"(7) notwithstanding anything in this paragraph (e) to the contradiction, a lawyer may not reflect, on grounds of nonpayment, to make available materials in the client's file where retention would prejudice the client unfairly."

In other words, if the client has paid for "work product" in a Collaborative matter, the lawyer must turn it over. However, even though the definition of "work product" broadly includes "documents and other tangible things" produced by the lawyer in the course of representation, the examples include only end-product items. What does this mean? You must turn over:

-A written analysis you have prepared at the client's request, whether you have previously sent it to the client or not; and

-Legal research you have done as part of your analysis

The Massachusetts rules do not specifically address a lawyer's personal notes, drafts or internal memoranda, although the Opinion notes that other these items need not be disclosed in other jurisdictions that follow the end product rule. It is unclear which line of reasoning the Supreme Judicial Court would follow. In the absence of specific direction, the better approach may be to tread lightly: consider carefully what you put in writing, since you may need to turn it over to successor counselor.

Source by Jeffrey N Fink

A Limousine Trip To Plymouth Massachusetts

One is never restricted as to how a limousine can be chartered – whether it is for your business or pleasure use. Whether it is going to a long journey or a short trip, hiring a limousine for your travel needs in Plymouth, Massachusetts is never a bad idea.

When you book a limousine for your trip to Plymouth, you can be rest assured that you will be able to enjoy your holiday with your friends and loved ones without having to stress yourself out driving and asking for directions to the places that you want to go , looking for a parking space, or having to get done in a bad traffic, as these are all taken care of by your limousine driver.

Once you have gathered all your friends for that special trip to Plymouth, your limousine driver is more than ready to pick all of you up and start your journey. Perhaps if you and your friends are into some sight seeing on the waters, you may want to tell your limousine driver to take you to Mayflower II State Pier, for you to cruise Plymouth Harbor in comfort on the Pilgrim Belle, which is a Mississippi- style paddlewheeler. Due to the protected nature of Plymouth Harbor, you and your limousine friends will have a smooth ride on Pilgrim Belle.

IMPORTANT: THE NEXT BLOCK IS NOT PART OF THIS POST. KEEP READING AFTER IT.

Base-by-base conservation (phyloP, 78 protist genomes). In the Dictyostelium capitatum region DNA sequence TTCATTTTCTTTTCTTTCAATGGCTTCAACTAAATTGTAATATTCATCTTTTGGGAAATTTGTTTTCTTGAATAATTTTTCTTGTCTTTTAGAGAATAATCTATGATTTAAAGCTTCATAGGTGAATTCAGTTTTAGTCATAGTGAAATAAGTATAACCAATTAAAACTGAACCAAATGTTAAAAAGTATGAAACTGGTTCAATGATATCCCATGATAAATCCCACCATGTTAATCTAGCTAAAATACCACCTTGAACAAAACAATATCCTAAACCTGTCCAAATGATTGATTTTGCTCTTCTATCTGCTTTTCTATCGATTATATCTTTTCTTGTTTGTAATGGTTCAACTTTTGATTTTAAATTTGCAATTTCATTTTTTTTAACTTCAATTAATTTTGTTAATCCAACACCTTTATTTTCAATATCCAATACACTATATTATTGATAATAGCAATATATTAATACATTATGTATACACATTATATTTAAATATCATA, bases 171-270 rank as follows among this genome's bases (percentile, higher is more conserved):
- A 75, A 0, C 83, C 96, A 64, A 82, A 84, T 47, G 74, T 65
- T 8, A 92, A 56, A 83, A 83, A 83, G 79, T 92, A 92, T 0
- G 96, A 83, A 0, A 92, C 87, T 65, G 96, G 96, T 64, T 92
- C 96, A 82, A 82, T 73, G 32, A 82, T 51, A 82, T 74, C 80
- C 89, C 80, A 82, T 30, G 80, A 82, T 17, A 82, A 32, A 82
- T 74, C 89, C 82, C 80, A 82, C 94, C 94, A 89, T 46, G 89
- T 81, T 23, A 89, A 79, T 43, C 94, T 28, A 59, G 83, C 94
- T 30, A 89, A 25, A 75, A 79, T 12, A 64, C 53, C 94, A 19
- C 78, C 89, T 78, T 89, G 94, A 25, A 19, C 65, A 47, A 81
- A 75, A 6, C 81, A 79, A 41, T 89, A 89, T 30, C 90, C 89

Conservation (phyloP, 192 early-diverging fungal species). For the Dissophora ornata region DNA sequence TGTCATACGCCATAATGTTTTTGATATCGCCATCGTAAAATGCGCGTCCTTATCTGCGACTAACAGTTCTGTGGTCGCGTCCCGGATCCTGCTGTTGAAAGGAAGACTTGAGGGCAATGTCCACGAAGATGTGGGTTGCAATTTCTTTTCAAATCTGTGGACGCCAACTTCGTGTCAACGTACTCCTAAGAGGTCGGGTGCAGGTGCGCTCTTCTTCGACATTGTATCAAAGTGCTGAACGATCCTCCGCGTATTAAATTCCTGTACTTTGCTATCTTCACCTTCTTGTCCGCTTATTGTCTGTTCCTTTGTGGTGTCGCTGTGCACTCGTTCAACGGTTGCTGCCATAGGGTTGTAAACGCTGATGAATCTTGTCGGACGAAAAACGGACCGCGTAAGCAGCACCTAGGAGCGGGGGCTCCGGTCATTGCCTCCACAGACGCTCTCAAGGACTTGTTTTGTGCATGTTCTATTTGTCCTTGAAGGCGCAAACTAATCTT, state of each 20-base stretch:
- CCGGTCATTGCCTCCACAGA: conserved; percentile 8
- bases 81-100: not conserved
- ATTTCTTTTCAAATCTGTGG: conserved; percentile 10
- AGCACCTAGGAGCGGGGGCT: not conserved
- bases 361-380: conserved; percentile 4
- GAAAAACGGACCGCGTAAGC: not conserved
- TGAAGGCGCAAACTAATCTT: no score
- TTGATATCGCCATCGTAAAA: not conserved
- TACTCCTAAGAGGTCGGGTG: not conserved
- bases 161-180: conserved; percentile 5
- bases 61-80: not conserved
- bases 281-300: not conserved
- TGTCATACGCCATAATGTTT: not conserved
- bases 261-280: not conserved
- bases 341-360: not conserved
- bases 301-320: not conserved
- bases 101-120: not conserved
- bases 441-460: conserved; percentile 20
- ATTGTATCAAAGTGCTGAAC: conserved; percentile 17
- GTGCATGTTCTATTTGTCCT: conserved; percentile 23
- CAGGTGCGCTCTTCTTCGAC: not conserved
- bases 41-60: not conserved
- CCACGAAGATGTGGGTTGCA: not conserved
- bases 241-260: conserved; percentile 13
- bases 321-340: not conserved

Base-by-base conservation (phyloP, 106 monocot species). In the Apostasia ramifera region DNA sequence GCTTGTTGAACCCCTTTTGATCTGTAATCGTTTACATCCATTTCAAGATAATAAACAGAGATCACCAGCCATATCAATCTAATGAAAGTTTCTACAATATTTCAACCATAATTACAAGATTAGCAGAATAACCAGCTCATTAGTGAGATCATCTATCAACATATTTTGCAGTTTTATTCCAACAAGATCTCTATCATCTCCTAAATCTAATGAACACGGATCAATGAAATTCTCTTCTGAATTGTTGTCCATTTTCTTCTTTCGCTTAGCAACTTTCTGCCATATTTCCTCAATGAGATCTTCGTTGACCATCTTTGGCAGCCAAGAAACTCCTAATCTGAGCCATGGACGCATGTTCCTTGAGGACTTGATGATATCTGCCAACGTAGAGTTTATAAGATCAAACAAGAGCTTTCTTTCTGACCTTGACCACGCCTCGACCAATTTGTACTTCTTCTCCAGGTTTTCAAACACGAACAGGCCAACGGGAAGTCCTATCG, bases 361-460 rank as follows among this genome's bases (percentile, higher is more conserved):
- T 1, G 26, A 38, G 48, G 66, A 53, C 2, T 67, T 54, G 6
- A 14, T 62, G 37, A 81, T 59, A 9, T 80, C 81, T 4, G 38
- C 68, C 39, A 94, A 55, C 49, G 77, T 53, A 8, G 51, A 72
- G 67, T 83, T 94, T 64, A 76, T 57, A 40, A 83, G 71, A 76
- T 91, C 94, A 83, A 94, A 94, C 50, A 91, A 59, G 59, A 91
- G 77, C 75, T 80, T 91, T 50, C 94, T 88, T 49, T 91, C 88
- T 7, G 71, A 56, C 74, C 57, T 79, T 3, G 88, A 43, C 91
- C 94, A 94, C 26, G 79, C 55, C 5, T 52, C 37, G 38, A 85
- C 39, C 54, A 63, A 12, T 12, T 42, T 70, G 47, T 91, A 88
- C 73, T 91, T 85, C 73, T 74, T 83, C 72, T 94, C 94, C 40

On the Pilgrim Belle, you and your limousine friends may choose to sit outside on the spacious sundeck while sipping your favorite drinks, or enjoy some food and cocktails (for those 21 years and older only) at their galley. Do not forget to ask the bartender about the Paddlewheel Punch! Taking a cruise aboard the Pilgrim Belle is definitely a perfect way to get acquainted with Plymouth and the cruise takes just over an hour.

Next, you and your limousine friends may want to experience some whale watching and you will find that at Captain John Boats and they have now expanded its education program for both public and charter whale watches. You will also get to listen to your naturalist who will describe historic points to you and your limousine friends. When you pass Gurnet Light and leave Plymouth Harbor, take a walk down below inside the main cabin and join the naturalists for a short introductory video – that features sequences of the most common whales, dolphins and porpoises that migrate to New England waters to feed through the season. This is not just a whale watch experience, but a marine wildlife cruise that you will remember for a long time to come!

After that, you can ask your limousine driver to take you to Hearth 'n' Kettle at the John Carver Inn for some unique dining experience in an attractive Colonial setting. When you and your limousine friends finally climb back into the limousine to head home after dinner, you can have a peace of mind knowing that your limousine driver will send you home safely.

Source by Marsha Maung